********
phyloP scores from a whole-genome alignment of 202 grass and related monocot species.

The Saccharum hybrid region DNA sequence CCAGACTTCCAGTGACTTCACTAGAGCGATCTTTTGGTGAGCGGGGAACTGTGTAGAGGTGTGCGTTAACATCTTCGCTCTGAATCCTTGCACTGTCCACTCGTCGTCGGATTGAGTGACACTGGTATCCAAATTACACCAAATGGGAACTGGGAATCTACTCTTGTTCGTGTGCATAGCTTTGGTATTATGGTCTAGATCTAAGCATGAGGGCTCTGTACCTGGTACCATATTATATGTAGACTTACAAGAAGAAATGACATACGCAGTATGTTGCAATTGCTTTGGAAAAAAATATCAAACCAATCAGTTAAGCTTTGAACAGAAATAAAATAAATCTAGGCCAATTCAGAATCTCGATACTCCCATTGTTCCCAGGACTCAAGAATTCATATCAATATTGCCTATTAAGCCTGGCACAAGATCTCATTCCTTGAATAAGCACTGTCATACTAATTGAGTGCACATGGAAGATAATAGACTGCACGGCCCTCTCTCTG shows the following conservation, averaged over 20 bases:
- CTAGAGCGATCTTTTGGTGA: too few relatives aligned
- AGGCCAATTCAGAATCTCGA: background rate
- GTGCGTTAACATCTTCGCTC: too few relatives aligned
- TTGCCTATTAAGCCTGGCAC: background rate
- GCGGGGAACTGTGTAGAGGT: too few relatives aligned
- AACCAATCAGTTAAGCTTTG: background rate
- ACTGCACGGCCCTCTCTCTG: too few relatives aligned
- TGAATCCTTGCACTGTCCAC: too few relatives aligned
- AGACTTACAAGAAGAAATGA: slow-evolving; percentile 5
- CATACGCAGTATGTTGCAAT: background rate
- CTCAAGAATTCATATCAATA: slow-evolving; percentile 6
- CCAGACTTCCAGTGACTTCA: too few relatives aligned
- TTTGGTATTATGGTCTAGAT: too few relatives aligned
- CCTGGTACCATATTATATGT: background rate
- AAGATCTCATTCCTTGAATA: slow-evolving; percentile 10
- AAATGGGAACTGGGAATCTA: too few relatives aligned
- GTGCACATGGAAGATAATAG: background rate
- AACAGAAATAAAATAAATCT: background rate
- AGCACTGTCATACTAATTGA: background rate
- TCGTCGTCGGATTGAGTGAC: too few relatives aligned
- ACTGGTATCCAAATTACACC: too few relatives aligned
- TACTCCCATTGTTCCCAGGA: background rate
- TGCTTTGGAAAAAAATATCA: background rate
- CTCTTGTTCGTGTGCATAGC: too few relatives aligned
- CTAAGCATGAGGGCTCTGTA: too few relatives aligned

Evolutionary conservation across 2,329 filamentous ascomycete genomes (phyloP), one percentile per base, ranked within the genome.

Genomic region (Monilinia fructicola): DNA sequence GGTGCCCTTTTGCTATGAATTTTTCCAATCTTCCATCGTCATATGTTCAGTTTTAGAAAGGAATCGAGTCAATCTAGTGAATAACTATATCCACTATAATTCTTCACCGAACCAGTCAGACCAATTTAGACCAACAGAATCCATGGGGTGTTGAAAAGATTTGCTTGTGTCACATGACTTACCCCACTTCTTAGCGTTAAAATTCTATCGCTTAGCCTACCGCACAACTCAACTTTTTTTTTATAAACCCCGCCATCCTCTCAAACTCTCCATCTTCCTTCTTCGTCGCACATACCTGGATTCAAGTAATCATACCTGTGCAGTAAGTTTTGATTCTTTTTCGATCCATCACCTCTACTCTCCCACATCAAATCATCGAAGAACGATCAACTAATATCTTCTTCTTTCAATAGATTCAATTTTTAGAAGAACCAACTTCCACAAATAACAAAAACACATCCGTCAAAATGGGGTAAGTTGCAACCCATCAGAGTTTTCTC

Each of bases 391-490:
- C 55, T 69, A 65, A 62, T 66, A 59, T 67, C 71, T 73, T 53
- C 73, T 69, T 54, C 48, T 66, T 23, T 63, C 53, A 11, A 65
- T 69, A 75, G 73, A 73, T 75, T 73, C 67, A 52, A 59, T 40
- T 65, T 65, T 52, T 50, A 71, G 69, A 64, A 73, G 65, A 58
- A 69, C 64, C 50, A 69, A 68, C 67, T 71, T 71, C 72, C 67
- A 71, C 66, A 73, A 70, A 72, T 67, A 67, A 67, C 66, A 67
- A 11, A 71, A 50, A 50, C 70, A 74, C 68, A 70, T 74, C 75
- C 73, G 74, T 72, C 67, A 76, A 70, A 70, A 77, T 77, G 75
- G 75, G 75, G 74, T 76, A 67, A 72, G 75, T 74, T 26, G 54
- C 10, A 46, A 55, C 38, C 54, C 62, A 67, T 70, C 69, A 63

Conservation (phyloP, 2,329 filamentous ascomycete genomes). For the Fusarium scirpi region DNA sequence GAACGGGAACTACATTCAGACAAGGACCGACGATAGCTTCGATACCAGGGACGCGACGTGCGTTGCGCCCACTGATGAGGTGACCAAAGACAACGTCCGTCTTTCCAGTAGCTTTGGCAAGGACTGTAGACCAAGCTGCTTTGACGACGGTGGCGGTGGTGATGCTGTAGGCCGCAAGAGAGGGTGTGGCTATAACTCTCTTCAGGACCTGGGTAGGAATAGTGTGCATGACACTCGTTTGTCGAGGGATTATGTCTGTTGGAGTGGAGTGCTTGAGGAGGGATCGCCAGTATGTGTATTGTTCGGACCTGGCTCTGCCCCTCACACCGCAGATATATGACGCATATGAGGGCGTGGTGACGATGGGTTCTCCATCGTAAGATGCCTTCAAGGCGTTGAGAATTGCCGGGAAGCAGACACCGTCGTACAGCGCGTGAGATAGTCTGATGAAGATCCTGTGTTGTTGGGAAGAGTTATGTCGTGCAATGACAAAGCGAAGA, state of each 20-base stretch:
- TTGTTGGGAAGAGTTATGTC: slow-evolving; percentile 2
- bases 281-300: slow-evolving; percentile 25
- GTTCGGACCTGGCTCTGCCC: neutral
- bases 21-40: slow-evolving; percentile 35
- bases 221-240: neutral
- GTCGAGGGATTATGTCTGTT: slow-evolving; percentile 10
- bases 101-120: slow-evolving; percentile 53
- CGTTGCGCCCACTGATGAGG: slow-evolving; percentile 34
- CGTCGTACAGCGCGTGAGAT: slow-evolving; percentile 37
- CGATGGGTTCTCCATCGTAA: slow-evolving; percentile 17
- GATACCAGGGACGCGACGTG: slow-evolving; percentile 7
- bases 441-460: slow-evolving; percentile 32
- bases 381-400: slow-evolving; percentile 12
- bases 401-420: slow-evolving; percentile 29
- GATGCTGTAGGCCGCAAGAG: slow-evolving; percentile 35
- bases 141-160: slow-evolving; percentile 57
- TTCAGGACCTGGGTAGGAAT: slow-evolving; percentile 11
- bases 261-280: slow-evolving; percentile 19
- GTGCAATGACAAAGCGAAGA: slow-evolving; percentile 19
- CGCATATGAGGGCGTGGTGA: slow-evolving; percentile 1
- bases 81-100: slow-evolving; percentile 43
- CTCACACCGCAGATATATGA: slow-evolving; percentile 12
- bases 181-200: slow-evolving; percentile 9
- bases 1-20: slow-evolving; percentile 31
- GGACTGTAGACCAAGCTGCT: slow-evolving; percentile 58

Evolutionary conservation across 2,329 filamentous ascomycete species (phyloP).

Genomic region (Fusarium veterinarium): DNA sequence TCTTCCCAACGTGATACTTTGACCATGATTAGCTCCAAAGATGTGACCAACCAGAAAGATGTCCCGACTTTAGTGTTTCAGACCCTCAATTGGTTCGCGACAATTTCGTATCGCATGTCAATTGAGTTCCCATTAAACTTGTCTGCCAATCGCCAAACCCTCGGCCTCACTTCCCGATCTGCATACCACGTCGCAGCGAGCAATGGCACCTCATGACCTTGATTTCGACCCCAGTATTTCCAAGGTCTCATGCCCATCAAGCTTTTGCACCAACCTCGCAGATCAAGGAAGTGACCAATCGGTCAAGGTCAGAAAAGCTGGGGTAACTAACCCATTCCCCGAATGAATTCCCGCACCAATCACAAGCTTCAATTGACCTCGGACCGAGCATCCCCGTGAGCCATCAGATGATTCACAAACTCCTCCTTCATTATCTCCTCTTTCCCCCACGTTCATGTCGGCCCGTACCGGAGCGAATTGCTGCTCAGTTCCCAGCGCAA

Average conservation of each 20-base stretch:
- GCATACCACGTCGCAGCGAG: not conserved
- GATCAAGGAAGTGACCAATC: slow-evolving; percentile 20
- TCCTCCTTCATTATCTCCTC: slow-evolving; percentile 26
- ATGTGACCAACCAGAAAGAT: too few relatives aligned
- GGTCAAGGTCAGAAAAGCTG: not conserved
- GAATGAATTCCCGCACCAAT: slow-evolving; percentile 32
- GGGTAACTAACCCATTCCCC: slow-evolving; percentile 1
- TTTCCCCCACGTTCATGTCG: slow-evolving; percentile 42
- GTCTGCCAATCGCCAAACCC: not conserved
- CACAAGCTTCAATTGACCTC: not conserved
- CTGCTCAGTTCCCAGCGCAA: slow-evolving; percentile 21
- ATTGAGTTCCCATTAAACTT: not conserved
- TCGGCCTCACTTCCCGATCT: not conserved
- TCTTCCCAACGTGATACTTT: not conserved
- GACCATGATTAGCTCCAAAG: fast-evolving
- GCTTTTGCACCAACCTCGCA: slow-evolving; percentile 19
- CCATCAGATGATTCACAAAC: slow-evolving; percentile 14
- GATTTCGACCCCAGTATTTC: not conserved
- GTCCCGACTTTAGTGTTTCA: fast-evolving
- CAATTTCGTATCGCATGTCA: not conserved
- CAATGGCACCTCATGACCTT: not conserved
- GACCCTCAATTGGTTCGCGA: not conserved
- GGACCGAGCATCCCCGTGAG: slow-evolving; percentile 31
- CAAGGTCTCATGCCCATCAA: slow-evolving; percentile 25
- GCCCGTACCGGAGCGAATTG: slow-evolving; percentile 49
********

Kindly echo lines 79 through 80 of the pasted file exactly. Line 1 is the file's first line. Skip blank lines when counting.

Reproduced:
- CACAAGCTTCAATTGACCTC: not conserved
- CTGCTCAGTTCCCAGCGCAA: slow-evolving; percentile 21